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Eleanor Lambert Celebrates an American Fashion Century

Eleanor Lambert has been described as both the grande dame of fashion p.r. and as a mere flack, but as she approaches 100, she's still spinning.

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NEW YORK —Eleanor Lambert has been described alternatively by her admirers as the grande dame of fashion public relations or a fashion doyenne, and by her detractors as a fashion flack.

Either way, as she approaches her 100th birthday on Sunday, Lambert is still spinning.

She closed her office a year ago, but maintains a few longtime clients — including Tiffany & Co. and a foundation for immigrants — working from her massive Fifth Avenue apartment that overlooks the Central Park reservoir. Amid the chintz, the Art Deco screens and a collection of artifacts culled from a century of spreading the word of American designers around the world — she has circumnavigated the globe three times — she consults, gossips and picks up her phone now and then to make a pitch.

“I try to keep something to do,” Lambert said. “I don’t want to sit around waiting to die. I’m happy to be this old. I’ve had a good life. I still have all my marbles.”

A publicist who has outlived many of her clients, Lambert is one of the last open windows to the roots of American designers, from the feisty women who pioneered the American garment industry in the Thirties as if it were the Wild West, through the rise of gentlemanly designers of the Sixties and into the decadence of the Seventies and Eighties.

Her recollections may be biased and blurry. They were her clients, after all — Mollie Parnis, Ceil Chapman, Claire McCardell, Adrian, Norman Norell, Oscar de la Renta, Bill Blass, Calvin Klein and Halston — and it was her mission to promote Americans as equally creative and important as their European counterparts, whose industry had the insurmountable advantage of history.

“She’s certainly one of the pioneers of opening American fashion to the world,” de la Renta said. “Her sense of vitality has never ceased to amaze me. Eleanor was always a very strong person and once she was convinced about something, it was very difficult to make her change her mind.”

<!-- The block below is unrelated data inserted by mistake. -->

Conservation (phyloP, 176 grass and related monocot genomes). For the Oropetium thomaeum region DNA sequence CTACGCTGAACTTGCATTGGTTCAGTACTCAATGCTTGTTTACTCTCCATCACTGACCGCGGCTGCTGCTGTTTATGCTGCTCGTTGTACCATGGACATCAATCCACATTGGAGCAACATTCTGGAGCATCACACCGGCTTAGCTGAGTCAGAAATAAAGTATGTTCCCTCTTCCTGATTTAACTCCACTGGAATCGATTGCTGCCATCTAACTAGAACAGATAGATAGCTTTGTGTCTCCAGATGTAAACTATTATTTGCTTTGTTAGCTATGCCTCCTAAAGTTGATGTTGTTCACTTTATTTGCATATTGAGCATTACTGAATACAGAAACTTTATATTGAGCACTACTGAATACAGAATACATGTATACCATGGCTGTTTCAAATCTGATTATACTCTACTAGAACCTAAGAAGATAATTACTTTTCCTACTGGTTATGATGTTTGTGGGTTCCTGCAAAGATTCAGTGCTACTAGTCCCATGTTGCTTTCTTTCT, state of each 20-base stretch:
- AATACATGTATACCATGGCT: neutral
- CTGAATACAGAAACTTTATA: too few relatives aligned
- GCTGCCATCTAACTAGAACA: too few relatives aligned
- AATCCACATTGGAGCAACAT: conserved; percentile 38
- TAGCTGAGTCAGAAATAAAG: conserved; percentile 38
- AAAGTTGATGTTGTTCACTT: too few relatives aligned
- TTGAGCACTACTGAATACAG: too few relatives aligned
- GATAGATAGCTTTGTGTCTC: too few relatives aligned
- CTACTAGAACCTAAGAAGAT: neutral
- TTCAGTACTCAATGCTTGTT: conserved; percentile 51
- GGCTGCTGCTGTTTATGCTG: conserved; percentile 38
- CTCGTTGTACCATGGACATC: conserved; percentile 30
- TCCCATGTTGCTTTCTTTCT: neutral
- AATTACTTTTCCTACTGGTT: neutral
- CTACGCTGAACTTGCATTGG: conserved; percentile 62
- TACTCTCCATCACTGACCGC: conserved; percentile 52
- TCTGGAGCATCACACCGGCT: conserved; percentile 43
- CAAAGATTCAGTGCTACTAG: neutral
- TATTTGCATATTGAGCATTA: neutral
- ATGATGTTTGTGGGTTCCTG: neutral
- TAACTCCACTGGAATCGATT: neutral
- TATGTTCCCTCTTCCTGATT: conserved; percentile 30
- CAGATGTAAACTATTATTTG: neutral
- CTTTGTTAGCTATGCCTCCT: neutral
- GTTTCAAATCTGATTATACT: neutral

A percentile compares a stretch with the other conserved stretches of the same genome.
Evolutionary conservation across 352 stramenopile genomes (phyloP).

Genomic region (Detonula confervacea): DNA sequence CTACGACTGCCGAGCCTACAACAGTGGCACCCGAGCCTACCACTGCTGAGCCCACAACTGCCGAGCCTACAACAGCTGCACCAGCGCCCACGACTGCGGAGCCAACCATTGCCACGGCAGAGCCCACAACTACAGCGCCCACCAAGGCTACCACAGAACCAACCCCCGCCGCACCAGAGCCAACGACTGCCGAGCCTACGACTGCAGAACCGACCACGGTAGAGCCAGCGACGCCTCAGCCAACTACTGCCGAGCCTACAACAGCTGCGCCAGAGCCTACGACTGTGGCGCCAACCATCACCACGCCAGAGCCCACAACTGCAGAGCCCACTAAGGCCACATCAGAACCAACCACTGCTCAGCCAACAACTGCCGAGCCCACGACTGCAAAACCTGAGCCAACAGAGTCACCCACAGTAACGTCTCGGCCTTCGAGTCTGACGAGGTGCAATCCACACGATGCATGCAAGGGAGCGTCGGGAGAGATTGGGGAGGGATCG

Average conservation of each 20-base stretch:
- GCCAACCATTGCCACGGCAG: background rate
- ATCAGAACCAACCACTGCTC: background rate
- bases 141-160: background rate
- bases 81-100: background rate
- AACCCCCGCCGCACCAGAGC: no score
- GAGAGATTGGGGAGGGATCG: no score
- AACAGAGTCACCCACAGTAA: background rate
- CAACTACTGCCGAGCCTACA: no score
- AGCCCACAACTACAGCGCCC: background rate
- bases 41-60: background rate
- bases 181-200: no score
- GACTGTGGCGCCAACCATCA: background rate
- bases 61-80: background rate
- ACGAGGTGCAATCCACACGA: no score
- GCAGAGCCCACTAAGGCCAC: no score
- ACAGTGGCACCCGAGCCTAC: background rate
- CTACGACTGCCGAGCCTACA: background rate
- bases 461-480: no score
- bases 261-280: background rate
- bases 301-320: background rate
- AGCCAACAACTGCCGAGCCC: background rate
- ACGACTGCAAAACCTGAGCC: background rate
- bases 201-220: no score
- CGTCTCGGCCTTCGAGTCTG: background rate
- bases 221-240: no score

Lambert’s part in changing the perception of American design both at home and abroad is something of p.r. legend. Her ideas often came about by happenstance, silly things she thought could generate press, like a fashion show of American and French designers at Versailles.

But the results became lasting monuments interwoven into the foundation of Seventh Avenue and its organizations, like the Council of Fashion Designers of America; the Fashion Institute of Technology; seasonal fashion weeks in New York; the Coty Awards and then the CFDA Awards, and the International Best Dressed List founded in 1940, which only disbanded last year. These ideas not only made American designers more powerful, but Lambert as well, a circumstance that naturally invited jealousy and derision among her competitors and a longstanding battle with one of the other great forces in making designers famous, John Fairchild, this paper’s former publisher and chairman of parent Fairchild Publications.

“John Fairchild once told me that Women’s Wear Daily considers that all publicists are the enemy,” Lambert recalled, irritated by repeated comments about her as a “flack” that appeared in stories in the Sixties.

Apparently, the old adage that all press is good press doesn’t apply to the publicist, who was taken to task in a 1969 WWD article on the Best Dressed List, Lambert’s annual tally of two dozen of the most perpetually gorgeous people in the world — a widely coveted ranking because it was widely covered. Lambert always claimed it was determined scientifically through fair balloting, yet a secret committee ultimately selected the winners during an annual lunch at Lambert’s apartment. WWD imagined such an encounter as “BDL,” or “Buy Dame Lambert.”

Her position toward journalists remains more generous. She married one, Seymour Berkson, chief of International News Service and later publisher of the New York Journal American, who died in 1959, and was close with influential editors such as Nancy White, Diana Vreeland and Eugenia Sheppard, friendships which undeniably aided her career, although Lambert wouldn’t say as much when selling the goods.